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Joys of Joy – A True Joy to Read

A couple of weeks ago I had just returned home to Kilkenny after a long working week in the Capital.  I settled comfortably into my nan’s sitting room, ready for the Late Late Show, our customary Friday tradition. The tea was brewed and our feet were up. First up Ryan informed us was a former Mount Joy prisoner, Gary Cunningham. I don’t know why, but almost immediately something piqued my interest. I just had an instant feeling that this man was going to have an incredible story, and boy god did he!

I was so drawn to Gary’s infectious positivity that night, that I couldn’t stop thinking about his story for a long time afterwards. I couldn’t wait to get my hands on his book! It took me a while to track down a copy mind you (it was flying off the shelves), but I was thrilled when I finally managed to get one, ( a signed one at that!).

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I flew through the book over two days, I was so moved by Gary’s story, I felt it only natural to blog my response!

Let’s be honest, every one of us has a preconceived attitude when it comes to criminals and prisoners. More often than not our immediate reaction is one of disdain and disgust. Sure they are all only vile scumbags who deserve everything they get right? No. Not always. What I love most about Gary’s story is that he reminds us that we are all only human. We all makes mistakes. Every single one of us. Granted, some make bigger mistakes than others, but none of us are absolved. Now I am not condoning  or making excuses for any sort of criminal activity,  nor is Gary. On the contrary, it’s about highlighting all of the good that can come when you own up to those mistakes.

A few years ago Gary was sentenced to 3 and a half years in prison. He was caught by the guards with a supply of cannabis he was collecting for a ‘friend’. Gary was on a dark path and by his own admission, spiraling out of control due to alcohol and substance abuse. His time in prison was to become the life changing experience he so desperately needed. Instead of facing his time with intense negativity, Gary embraced his sentence and owned up to his mistakes. Many times throughout his book Gary talks about how his struggles with drink and drugs had rendered him an extremely selfish and destructive person. He was destroying his relationships with those closest to him, and caring for no body but himself. Little did he know that prison would become his saviour.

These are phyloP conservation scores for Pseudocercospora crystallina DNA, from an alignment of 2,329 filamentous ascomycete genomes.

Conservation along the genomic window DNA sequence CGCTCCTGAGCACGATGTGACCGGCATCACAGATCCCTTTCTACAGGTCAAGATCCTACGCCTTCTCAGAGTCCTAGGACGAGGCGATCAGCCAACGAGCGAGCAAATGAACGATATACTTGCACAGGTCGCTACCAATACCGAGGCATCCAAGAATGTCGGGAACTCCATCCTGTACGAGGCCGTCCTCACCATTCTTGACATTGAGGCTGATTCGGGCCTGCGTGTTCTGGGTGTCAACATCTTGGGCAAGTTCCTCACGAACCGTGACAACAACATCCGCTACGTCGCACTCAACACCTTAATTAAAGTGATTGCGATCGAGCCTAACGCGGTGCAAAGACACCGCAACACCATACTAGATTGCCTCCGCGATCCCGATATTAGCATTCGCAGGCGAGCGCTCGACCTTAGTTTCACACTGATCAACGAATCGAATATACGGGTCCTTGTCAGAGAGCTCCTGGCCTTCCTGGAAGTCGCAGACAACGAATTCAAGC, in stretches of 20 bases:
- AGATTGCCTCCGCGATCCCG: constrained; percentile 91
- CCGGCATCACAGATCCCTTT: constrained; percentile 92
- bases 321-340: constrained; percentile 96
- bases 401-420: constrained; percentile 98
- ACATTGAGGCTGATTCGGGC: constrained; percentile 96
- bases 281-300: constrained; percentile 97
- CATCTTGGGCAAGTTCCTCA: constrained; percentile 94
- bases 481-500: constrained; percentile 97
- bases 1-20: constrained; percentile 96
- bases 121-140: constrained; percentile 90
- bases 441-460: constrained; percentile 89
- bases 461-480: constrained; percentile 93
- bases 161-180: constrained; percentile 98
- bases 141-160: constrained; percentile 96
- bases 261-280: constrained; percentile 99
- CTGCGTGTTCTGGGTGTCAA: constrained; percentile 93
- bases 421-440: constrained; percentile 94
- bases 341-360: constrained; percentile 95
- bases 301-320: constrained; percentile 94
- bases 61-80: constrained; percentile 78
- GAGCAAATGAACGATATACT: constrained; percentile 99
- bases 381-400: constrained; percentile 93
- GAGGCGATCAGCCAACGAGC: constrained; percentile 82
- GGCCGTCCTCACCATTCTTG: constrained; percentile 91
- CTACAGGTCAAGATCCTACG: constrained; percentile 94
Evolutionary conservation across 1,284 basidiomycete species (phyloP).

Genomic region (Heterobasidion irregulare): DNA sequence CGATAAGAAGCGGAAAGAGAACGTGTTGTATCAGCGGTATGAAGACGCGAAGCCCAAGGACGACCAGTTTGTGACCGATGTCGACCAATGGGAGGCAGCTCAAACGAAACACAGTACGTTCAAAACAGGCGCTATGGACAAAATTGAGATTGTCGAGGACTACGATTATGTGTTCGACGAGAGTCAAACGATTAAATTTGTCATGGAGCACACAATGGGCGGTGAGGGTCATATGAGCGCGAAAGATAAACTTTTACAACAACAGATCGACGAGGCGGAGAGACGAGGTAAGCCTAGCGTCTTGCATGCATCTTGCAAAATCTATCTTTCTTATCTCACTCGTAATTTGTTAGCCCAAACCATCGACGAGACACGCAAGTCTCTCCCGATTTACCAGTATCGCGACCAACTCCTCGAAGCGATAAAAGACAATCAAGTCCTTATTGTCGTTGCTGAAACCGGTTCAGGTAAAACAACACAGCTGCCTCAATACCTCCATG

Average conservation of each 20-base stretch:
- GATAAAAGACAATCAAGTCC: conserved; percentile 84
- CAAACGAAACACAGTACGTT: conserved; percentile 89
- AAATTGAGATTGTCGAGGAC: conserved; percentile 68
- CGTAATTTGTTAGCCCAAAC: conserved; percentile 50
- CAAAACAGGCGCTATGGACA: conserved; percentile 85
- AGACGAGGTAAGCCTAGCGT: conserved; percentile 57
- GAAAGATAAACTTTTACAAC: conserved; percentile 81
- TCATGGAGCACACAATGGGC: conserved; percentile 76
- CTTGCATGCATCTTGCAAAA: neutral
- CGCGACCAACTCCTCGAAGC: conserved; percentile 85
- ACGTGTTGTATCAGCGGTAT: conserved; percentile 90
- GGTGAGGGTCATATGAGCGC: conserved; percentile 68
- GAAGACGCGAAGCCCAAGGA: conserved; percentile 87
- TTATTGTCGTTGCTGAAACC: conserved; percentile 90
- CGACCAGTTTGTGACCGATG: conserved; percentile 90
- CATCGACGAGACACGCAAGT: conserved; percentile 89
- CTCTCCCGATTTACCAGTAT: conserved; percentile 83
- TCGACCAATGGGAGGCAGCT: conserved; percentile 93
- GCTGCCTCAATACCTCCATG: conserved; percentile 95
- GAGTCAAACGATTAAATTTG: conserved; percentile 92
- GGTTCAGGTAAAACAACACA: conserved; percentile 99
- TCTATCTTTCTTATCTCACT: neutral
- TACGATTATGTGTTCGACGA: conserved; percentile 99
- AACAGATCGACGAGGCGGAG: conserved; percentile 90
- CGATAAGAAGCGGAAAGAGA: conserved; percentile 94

It was so refreshing to read a tale so brutally honest, yet so immensely uplifting. The story doesn’t glorify prison life at all. It doesn’t detail the horrors we have come to expect from TV Shows and pop culture, rather it gives a heart warming account of change and so much achievement.

While inside Gary coined the phrase ‘it’s not the time you do, it’s what you do with your time’, and did he do a lot with his time indeed! It was in prison where he discovered a love of writing, penning romantic poems for the girlfriends of fellow inmates, winning two Prison writing competitions and compiling the pages of the very book on our shelves today. Not only that, but Gary went on to set up a successful rock band, The Off#enders, recording many songs and putting on performances in other prisons.

The camaraderie that is brought to life in the pages of Joys of Joy is nothing short of incredible.  Particularly the special bond formed between Gary and his best friend ‘Fitzer’, who we come to learn has an absolutely incredible voice! I’ve since heard one of the band’s covers on Youtube and I can testify to this.  It really shows that there are decent men in the prison system who are willing to work hard to reform themselves and their past mistakes. Rest assured, Gary didn’t stop there, he went on to set up Ireland’s first ever Prison Committee, which became a vehicle for change and a way for prisoners and staff alike to voice their concerns.